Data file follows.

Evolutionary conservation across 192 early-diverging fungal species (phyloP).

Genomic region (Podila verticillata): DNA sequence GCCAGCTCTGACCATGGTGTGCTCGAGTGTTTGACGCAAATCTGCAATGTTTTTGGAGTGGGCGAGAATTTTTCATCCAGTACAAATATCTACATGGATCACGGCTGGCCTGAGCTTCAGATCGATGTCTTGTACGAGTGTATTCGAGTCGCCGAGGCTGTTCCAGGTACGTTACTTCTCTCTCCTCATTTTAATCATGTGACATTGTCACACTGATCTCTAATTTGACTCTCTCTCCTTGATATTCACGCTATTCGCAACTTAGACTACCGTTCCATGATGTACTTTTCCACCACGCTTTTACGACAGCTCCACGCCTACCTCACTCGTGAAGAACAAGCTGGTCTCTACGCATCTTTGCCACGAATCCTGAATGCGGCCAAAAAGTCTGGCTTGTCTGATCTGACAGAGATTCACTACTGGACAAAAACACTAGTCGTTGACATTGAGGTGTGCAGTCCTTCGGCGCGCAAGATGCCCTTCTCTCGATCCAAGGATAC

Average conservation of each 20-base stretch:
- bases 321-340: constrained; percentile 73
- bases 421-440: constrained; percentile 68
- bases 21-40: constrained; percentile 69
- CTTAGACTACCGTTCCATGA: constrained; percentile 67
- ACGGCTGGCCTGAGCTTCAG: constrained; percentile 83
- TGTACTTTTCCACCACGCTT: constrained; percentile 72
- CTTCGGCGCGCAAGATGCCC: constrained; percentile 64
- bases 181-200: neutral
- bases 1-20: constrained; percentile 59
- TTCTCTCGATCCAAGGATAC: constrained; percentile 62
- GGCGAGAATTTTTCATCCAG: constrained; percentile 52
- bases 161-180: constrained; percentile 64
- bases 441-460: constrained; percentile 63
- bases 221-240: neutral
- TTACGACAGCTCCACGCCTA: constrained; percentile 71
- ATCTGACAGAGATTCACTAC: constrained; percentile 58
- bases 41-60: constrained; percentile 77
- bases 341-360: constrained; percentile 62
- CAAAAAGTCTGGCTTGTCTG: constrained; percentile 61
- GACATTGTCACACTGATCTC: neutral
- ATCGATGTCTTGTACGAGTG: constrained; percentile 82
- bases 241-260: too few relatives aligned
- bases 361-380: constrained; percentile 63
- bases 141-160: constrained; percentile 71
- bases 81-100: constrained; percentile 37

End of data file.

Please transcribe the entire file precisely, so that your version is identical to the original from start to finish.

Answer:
Evolutionary conservation across 192 early-diverging fungal species (phyloP).

Genomic region (Podila verticillata): DNA sequence GCCAGCTCTGACCATGGTGTGCTCGAGTGTTTGACGCAAATCTGCAATGTTTTTGGAGTGGGCGAGAATTTTTCATCCAGTACAAATATCTACATGGATCACGGCTGGCCTGAGCTTCAGATCGATGTCTTGTACGAGTGTATTCGAGTCGCCGAGGCTGTTCCAGGTACGTTACTTCTCTCTCCTCATTTTAATCATGTGACATTGTCACACTGATCTCTAATTTGACTCTCTCTCCTTGATATTCACGCTATTCGCAACTTAGACTACCGTTCCATGATGTACTTTTCCACCACGCTTTTACGACAGCTCCACGCCTACCTCACTCGTGAAGAACAAGCTGGTCTCTACGCATCTTTGCCACGAATCCTGAATGCGGCCAAAAAGTCTGGCTTGTCTGATCTGACAGAGATTCACTACTGGACAAAAACACTAGTCGTTGACATTGAGGTGTGCAGTCCTTCGGCGCGCAAGATGCCCTTCTCTCGATCCAAGGATAC

Average conservation of each 20-base stretch:
- bases 321-340: constrained; percentile 73
- bases 421-440: constrained; percentile 68
- bases 21-40: constrained; percentile 69
- CTTAGACTACCGTTCCATGA: constrained; percentile 67
- ACGGCTGGCCTGAGCTTCAG: constrained; percentile 83
- TGTACTTTTCCACCACGCTT: constrained; percentile 72
- CTTCGGCGCGCAAGATGCCC: constrained; percentile 64
- bases 181-200: neutral
- bases 1-20: constrained; percentile 59
- TTCTCTCGATCCAAGGATAC: constrained; percentile 62
- GGCGAGAATTTTTCATCCAG: constrained; percentile 52
- bases 161-180: constrained; percentile 64
- bases 441-460: constrained; percentile 63
- bases 221-240: neutral
- TTACGACAGCTCCACGCCTA: constrained; percentile 71
- ATCTGACAGAGATTCACTAC: constrained; percentile 58
- bases 41-60: constrained; percentile 77
- bases 341-360: constrained; percentile 62
- CAAAAAGTCTGGCTTGTCTG: constrained; percentile 61
- GACATTGTCACACTGATCTC: neutral
- ATCGATGTCTTGTACGAGTG: constrained; percentile 82
- bases 241-260: too few relatives aligned
- bases 361-380: constrained; percentile 63
- bases 141-160: constrained; percentile 71
- bases 81-100: constrained; percentile 37